Wednesday, December 28, 2011

sexiness and non-sexiness of Arab uprisings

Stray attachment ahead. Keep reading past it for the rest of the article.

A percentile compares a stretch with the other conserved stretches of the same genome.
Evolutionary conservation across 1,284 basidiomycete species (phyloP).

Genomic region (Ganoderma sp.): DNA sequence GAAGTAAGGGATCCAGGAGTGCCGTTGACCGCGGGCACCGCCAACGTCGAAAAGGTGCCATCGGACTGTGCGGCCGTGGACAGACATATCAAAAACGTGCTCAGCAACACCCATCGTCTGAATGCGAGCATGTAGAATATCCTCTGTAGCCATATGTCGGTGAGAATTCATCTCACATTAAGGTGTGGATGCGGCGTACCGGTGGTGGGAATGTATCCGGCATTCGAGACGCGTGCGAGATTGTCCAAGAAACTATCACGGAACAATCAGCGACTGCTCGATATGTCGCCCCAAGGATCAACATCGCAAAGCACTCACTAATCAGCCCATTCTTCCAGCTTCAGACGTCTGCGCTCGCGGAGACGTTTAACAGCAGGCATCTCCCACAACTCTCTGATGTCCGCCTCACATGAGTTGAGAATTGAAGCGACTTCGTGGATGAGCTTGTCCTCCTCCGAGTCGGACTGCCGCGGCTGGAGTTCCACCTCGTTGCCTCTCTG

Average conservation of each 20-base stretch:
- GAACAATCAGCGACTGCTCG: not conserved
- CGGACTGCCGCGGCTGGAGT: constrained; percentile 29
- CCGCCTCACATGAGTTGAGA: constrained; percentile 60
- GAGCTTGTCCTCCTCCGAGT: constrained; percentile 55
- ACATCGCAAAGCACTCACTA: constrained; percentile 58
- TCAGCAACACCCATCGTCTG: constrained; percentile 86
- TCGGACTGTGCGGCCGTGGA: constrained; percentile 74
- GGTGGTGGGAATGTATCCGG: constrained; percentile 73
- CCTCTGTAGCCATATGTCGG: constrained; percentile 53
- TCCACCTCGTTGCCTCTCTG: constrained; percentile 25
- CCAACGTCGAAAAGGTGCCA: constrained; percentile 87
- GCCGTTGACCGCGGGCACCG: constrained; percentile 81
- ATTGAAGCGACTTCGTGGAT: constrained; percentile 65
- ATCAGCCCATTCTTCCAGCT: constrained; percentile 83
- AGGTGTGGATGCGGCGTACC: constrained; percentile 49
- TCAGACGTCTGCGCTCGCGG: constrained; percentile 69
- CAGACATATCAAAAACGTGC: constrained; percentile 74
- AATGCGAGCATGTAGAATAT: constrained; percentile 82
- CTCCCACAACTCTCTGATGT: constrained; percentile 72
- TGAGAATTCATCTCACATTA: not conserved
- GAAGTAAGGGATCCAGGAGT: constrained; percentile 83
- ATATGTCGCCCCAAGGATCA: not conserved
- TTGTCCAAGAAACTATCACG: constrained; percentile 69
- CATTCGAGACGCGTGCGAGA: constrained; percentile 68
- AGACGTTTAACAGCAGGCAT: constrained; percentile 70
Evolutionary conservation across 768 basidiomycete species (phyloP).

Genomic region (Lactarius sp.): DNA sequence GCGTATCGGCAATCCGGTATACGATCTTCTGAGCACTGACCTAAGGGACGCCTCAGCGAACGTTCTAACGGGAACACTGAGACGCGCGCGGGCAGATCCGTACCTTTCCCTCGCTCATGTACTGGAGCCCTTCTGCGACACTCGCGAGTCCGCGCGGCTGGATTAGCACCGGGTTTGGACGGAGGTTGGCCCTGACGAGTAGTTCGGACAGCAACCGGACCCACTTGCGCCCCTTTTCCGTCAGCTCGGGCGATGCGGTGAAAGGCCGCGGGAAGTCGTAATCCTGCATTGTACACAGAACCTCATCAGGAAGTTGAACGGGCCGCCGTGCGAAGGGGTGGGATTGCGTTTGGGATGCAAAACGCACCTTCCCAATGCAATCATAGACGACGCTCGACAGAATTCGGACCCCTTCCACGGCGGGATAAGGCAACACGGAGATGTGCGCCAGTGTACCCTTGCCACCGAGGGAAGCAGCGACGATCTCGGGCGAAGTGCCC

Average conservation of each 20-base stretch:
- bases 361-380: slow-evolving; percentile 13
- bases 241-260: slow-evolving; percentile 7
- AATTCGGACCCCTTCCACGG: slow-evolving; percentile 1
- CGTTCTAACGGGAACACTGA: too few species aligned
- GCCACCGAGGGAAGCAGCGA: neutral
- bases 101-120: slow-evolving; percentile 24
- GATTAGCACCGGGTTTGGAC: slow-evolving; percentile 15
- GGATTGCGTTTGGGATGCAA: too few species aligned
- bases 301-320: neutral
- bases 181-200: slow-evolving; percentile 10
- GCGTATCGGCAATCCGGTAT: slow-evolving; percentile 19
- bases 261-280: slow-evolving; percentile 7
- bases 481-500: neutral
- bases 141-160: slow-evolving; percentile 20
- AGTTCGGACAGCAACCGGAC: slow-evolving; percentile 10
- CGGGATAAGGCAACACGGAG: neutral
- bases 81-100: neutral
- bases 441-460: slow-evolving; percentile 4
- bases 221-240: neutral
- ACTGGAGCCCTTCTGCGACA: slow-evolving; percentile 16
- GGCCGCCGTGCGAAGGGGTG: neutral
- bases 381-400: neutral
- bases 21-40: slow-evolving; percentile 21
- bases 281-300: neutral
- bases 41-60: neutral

Comrade Laure sent me this comment in reaction to the post from yesterday:  "I have been thinking too about why the Syrian uprising was not as sexy as Egypt's or Tunisia. That's how I feel about it anyway and I find it very hard to explain it to myself. I did not react to Syria with the same enthusiasm I reacted to Tunisia or Egypt and I am not a fan of Bashar or the regime in any way (and I do take human rights seriously!!). As your comrade Laleh rightly said, that started way before talks about NATO started (although that was definitely a turning point). The reactions and positions of those you consider to be your opponents (or enemies) was a major determinant here. In Lebanon, the gap between the two camps started being defined when the first demonstration was called in support of the Syrian people and many, I among them, could not join when we saw March 14 hypocrites among our ranks, let alone Khaled Daher and Hezb el-Tahrir. Let's not lie to ourselves and admit that even our support to Egypt and Tunisia was not purely principled but also opportunistic, besides genuinely supporting and hoping for the freedom of the Egyptian and Tunisian people, many at some level enjoyed seeing friends of the US and Israel fall. The US stance on Syria could not be ignored here, hearing Clinton and Obama talk about toppling the regime, no matter how much you hate it, makes you want to support this criminal regime out of anger, just by remembering how the US administration is no less criminal everywhere around the world. Some did take this position on the ground of Syrian support to Hezbollah but for some like me who do not believe the Syrian regime did much to the Palestinians (rather played a negative role) would still think that if the battle is between the US and the regime, then yes, let the regime win but again between the regime and the people, only sadistic people would side with the regime. The confusion for me remains, despite the obvious urgent question of human rights and people's lives. The Syrian chapter of the revolutions is sad. Other components were significant in positioning oneself, like the developments in Libya, the rise of Islamism, the results of the Egyptian and Tunisian elections, the GCC role and the counter revolution, all happening while the Syrian chapter is still unfolding. In a nutshell, there are hypocrites on both sides and joining the camp of "neither the regime nor the opposition" is so not sexy!!!"